The Basel Institute on Governance has rated Nigeria as a high-risk country for money laundering and terrorist financing.
Nigeria was rated 6.77 out of 10, with the country being 17th out of 128 countries.
The rating was contained in its report titled, ‘Basel AML Index 2022: 11th Public Edition – Ranking money laundering and terrorist financing risks around the world’.
The Basel AML Index is developed and maintained by the International Centre for Asset Recovery at the Basel Institute on Governance, which is an independent, international non-profit organisation dedicated to preventing and combating corruption and other financial crimes and to strengthening governance around the world.
The report further noted, “Countries with high risks of ML/TF often suffer from high risks of environmental crime.”
It was also noted that many countries were not doing enough to tackle the issue of money laundering and terrorist financing.
The report read in part, “When it comes to tackling dirty money, most countries are taking one step forward and four steps back – and remaining too many steps behind criminals seeking to launder illicit funds.
“Eleven years since the first publication of the Basel AML Index – a leading independent ranking of money laundering and terrorist financing risks in countries around the world – progress in anti-money laundering and counter-terrorism financing remains paralysed.
“The average global money laundering risk according to this year’s Index is stuck at 5.25 out of 10, where 10 is the maximum risk level.”
It further said that governments were not keeping up the pace to catch up with criminals, who kept innovating.
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It read, “The good news is that governments, as well as financial institutions and other reporting entities, are generally getting better at assessing their risks of money laundering and applying a risk-based approach to address them.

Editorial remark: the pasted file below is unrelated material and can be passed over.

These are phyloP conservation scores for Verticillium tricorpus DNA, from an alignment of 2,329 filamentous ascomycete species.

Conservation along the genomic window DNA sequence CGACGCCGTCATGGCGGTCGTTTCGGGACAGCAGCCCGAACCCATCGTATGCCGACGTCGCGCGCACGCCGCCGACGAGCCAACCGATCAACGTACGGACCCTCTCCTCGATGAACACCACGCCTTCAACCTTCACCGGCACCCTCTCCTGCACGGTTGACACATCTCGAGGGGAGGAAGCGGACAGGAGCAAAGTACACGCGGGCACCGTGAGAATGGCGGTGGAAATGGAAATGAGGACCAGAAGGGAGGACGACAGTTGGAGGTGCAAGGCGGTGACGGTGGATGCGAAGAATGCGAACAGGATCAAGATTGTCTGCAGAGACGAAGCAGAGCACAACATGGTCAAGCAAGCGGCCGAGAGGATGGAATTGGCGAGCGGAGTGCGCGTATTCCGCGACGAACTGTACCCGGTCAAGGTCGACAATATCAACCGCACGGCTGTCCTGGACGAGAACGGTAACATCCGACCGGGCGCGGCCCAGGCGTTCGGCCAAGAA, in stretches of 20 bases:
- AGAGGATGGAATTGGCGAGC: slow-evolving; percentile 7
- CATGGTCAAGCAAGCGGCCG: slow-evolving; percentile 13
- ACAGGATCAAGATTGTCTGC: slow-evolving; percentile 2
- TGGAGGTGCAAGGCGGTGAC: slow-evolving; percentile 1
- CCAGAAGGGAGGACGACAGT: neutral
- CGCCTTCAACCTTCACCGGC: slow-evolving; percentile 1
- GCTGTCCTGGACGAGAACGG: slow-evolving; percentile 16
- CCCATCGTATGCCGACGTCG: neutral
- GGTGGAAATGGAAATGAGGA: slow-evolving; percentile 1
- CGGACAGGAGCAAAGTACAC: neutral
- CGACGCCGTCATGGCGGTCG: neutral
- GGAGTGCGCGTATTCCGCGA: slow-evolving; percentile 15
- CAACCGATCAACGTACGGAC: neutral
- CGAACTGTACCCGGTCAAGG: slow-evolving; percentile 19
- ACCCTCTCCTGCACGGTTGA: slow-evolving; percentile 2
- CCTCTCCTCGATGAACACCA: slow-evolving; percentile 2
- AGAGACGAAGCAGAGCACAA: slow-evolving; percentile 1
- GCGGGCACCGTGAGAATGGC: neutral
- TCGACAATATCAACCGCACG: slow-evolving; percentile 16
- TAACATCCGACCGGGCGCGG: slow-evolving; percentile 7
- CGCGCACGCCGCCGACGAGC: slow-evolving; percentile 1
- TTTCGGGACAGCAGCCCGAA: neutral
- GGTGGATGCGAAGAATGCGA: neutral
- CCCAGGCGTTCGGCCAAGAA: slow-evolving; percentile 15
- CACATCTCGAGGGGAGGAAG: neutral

“But in areas where criminals are moving fast and innovating, authorities are dragging their feet. The crypto sphere is one: average levels of compliance with international standards on risks from virtual assets are dropping dramatically as more countries are assessed.”
The PUNCH recently reported that the West African financial intelligence agency, Inter-Governmental Action Group against Money Laundering, said 300 casinos operating in Nigeria might be involved in money laundering.
This is as Nigeria is battling to stem terrorism financing amid the escalating attacks by terrorists from the Islamic State West Africa Province.
The body, established by the Economic Community of West African States, noted that money laundering risks to the casinos, which were operating mainly in Lagos and Abuja, were high.
It added that the gambling spots were mostly owned by foreigners from South Africa, China, Lebanon, the United States, Germany, and the United Kingdom.
Earlier in the year, the Federal Government had said it uncovered 123 companies and 96 others linked to terrorism financing.
A security and risk assessment consultant, Kabir Adamu, said there were gaps in the Nigerian money laundering and terrorism financing laws but added that the objective of the Terrorism Prevention Act, which was amended a few months ago, was to align the nation’s terrorism law with international standards.
The PUNCH also reported that as part of its fresh move against money laundering, the Federal Government enforced a fine of N1m per day for any financial institution or non-financial business and profession that failed to report any suspicious transaction.
This is according to the Money Laundering (Prevention and Prohibition) Bill, 2022, which the President, Major General Muhammadu Buhari (retd.), assented to and passed it into law.
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